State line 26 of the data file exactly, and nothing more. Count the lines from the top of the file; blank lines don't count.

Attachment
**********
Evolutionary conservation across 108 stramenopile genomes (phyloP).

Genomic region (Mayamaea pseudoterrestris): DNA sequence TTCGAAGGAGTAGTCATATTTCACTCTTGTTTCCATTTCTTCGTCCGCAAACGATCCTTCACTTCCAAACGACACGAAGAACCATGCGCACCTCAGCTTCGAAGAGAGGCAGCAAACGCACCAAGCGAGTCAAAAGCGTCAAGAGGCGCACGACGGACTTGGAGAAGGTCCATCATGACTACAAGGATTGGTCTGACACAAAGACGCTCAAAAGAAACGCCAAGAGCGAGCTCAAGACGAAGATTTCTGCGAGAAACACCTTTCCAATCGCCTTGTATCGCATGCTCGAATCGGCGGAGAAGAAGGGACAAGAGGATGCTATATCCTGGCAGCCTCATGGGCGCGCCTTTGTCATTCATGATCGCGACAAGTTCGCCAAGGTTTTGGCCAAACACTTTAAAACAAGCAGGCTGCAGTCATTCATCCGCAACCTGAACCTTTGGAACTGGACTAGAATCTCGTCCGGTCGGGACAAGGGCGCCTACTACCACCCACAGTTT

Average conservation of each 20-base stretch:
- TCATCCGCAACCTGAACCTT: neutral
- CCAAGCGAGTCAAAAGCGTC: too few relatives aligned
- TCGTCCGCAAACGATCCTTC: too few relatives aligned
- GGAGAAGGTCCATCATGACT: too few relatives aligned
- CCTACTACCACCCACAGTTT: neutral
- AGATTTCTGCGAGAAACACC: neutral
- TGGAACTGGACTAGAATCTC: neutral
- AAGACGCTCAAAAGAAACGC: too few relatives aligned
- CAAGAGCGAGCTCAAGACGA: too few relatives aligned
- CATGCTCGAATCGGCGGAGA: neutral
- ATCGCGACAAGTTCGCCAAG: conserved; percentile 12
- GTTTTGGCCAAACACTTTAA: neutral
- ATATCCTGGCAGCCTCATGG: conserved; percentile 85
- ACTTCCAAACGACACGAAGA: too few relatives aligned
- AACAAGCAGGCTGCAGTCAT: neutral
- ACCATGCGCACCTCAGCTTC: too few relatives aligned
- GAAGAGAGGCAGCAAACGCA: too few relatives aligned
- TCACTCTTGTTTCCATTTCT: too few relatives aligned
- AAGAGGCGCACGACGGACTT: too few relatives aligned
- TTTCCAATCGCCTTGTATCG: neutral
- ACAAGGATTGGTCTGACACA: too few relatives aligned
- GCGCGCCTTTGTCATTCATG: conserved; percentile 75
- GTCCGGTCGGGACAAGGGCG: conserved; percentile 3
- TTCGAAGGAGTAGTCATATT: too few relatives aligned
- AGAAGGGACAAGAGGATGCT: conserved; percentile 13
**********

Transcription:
- GTCCGGTCGGGACAAGGGCG: conserved; percentile 3